Igo Ranks Explanation, Math and Estimation

    Keywords: Theory

Okay, there has been much discussion on the strength of professionals, especially one that play in Europe and frequently play amateurs.

When they sometimes lose, certain people like to basically say that that pro is not a "real" pro.

While I used to consider such speculation about rank a waste of time, time which could better be spent studying go, I have an excuse.

I'm a bit of a math fan so I couldn't pass up the opportunity when I found out how much fun it was (possible scenes of mathematical calculation may proceed-- if you don't like math, look away now. I mean it. Yes. Go on, shoo.)

The System, and What we Know

To help, I'll throw in some martial art belt colours (from which martial art, I don't know):

7 Dan (-6kyu) Full Black Belt

6 Dan (-5kyu) Black Belt with Brown Stripe

5 Dan (-4kyu) Black Belt with Red Stripe

4 Dan (-3Kyu) Black Belt with Blue Stripe

3 Dan (-2kyu) Black Belt with Green Stripe

2 Dan (-1kyu) Black Belt with Yellow Stripe

1 Dan (0kyu) Black Belt with White Stripe

1 Kyu to 5 Kyu Brown Belt

6 Kyu to 10 Kyu Red Belt

11 Kyu to 15 Kyu Blue Belt

16 Kyu to 20 Kyu Green Belt

25 Kyu to 21 Kyu Yellow Belt

30 Kyu to 26 Kyu White Belt

The "Problem", and Other Mere Kyu Thoughts

Many wonder about how strong pros are compared to amateurs. A few people get confused as to why a 6 Dan Amateur can Have a good record against a, say,3p. Then there is the debate about how these days there is barely any difference between 1p and 9p or 1p and top pros.

All these discussions can also be filled with errors.

I am glad to say that by doing research on igokisen.web.fc2.com, 361points.com, gooften.net, gogameguru.com and other sources, I have finally made a judgment day, un-changeable, un-deniable overview of Go Strength. I Wish. Unfortunately, what you are about to read is speculation from some random 7 kyu who doesn't have a single clue of what he is doing, so feel free to take it with a grain of salt.

edit: now 4 kyu

But remember, what ranks measure in its most basics sense is the expected percentage of correct decisions made for a given position compared to someone of a different rank-- a crude explanation, but trying to put something abstract into numbers can pose great challenges, circular dominance being an example, one reason it can seem like an uphill struggle. We have to simplify for now.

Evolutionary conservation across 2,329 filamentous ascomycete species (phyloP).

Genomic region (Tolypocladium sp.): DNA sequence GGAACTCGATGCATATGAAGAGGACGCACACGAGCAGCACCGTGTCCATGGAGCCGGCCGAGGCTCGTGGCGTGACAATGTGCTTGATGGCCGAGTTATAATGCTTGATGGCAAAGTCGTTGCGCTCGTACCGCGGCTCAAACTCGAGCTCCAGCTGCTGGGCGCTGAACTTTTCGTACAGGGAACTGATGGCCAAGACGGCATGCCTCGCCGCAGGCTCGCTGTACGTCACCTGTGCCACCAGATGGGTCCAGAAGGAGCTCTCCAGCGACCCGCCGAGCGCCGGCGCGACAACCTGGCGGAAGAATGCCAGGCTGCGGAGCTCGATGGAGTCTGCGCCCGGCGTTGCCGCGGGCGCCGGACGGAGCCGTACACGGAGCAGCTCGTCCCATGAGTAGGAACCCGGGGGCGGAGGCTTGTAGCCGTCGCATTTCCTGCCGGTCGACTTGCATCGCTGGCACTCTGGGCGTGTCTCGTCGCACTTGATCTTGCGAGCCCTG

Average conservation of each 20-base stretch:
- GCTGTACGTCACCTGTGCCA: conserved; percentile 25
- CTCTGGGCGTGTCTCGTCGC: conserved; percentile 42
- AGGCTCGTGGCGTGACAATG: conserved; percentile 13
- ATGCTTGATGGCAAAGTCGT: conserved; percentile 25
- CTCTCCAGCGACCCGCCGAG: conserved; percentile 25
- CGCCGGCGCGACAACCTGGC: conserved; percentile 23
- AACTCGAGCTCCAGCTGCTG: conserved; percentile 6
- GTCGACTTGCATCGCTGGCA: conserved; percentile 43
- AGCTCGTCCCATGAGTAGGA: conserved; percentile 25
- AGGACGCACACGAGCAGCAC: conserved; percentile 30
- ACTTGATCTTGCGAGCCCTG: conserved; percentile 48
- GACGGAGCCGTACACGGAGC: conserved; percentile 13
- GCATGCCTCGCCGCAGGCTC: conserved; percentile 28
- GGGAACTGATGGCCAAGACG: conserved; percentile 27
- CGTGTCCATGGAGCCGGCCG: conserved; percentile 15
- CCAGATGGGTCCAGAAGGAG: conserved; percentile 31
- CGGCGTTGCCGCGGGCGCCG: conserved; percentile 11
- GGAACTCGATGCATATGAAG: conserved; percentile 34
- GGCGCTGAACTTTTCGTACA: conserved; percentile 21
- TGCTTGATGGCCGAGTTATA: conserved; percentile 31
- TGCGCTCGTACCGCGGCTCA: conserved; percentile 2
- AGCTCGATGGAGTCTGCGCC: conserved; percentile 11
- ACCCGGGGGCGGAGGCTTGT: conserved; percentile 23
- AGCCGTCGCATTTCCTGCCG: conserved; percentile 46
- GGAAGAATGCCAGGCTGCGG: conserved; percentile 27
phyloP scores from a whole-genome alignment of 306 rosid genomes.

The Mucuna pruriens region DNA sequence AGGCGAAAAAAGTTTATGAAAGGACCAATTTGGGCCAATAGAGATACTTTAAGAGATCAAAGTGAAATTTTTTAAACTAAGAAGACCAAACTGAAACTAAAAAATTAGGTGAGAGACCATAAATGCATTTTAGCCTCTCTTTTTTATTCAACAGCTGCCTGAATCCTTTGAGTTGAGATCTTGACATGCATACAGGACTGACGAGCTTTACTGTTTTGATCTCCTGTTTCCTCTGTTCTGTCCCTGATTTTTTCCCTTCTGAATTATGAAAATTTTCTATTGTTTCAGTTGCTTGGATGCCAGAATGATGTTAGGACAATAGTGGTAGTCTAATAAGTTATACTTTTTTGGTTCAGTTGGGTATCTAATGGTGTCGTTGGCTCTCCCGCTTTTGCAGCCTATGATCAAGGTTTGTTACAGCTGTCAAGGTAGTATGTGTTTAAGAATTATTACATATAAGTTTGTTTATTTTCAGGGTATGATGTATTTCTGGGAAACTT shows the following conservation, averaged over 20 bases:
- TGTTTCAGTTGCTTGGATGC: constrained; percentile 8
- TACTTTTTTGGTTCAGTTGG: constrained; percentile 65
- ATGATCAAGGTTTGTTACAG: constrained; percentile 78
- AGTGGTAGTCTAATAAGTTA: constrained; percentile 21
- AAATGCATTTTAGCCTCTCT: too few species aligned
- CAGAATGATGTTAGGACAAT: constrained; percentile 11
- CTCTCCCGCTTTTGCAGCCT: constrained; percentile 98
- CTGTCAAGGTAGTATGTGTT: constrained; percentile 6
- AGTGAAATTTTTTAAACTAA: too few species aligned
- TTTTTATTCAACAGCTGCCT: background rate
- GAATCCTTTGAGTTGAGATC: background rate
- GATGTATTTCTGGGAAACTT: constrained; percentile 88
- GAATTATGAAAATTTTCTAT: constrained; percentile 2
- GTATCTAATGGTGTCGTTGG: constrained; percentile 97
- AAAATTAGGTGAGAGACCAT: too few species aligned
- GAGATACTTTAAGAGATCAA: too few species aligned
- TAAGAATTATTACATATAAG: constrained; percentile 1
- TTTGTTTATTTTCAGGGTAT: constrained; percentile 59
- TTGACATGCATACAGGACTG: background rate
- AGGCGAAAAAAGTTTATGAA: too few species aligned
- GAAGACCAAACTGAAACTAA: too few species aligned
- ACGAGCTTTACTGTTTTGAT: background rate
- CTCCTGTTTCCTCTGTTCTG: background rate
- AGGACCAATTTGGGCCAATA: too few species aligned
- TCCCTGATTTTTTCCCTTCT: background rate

Please forgive the fact that people in Europe aren't as clued up about Insei in Korea, China or Taiwan, so most insei evidence comes from Japan.

Down to Business

Okay, let's face it. We have to temporarily completely disregard professional grades as an indicator of strength. Yes, you may say that "9p tend to be stronger than 1p, most of the time" or something like "But pro grades equal 1/4 of a stone", but look at it this way. Everyone knows p ranks are NOT for marking strength but one's EXPERIENCE times the AVERAGE STRENGTH he/she has had since becoming a pro

So that amounts to these grades being a haphazard way to show strength. It's just not what they're for. It's like using floor cleaner for washing up liquid. To stay on the safe side, it's best we avoid using them altogether.

But there is a small problem-- well, at least that's what I think. These days, professionals never play handicapped games against each other (I think), the only time you'll find that is if, for example, a dad is playing shidougo with his son like in Hikaru no Go. In the past, handicaps were a severe way of handling first move advantage, and in beat-down series, the loser can sometimes face damage to his reputation. It's no wonder pros today stay away from handicaps, because it's like condescending the opponent.

However, we can still us an extension of amateur Dan grading to the pro world, without the need for pro v pro handicapped games. We can also use the ones in the past that are already there, a good substitute (not a modern representation of pros).

What might help us is the fact that we know that the difference between a 20 kyu and 19 kyu is much, much smaller than that of a 5 Dan and 6 Dan. What is "difference"?


Let us state that one unit of skill is equal to that of a 30 kyu and 29 kyu for now, just to help us.

How many Units of Raw Skill, URS for short, does it take to get from 1 Dan to 2 Dan. I wonder. What may be good to know is that the amount of stones you give someone probably relies one your percentage of skill relative to the opponents skill.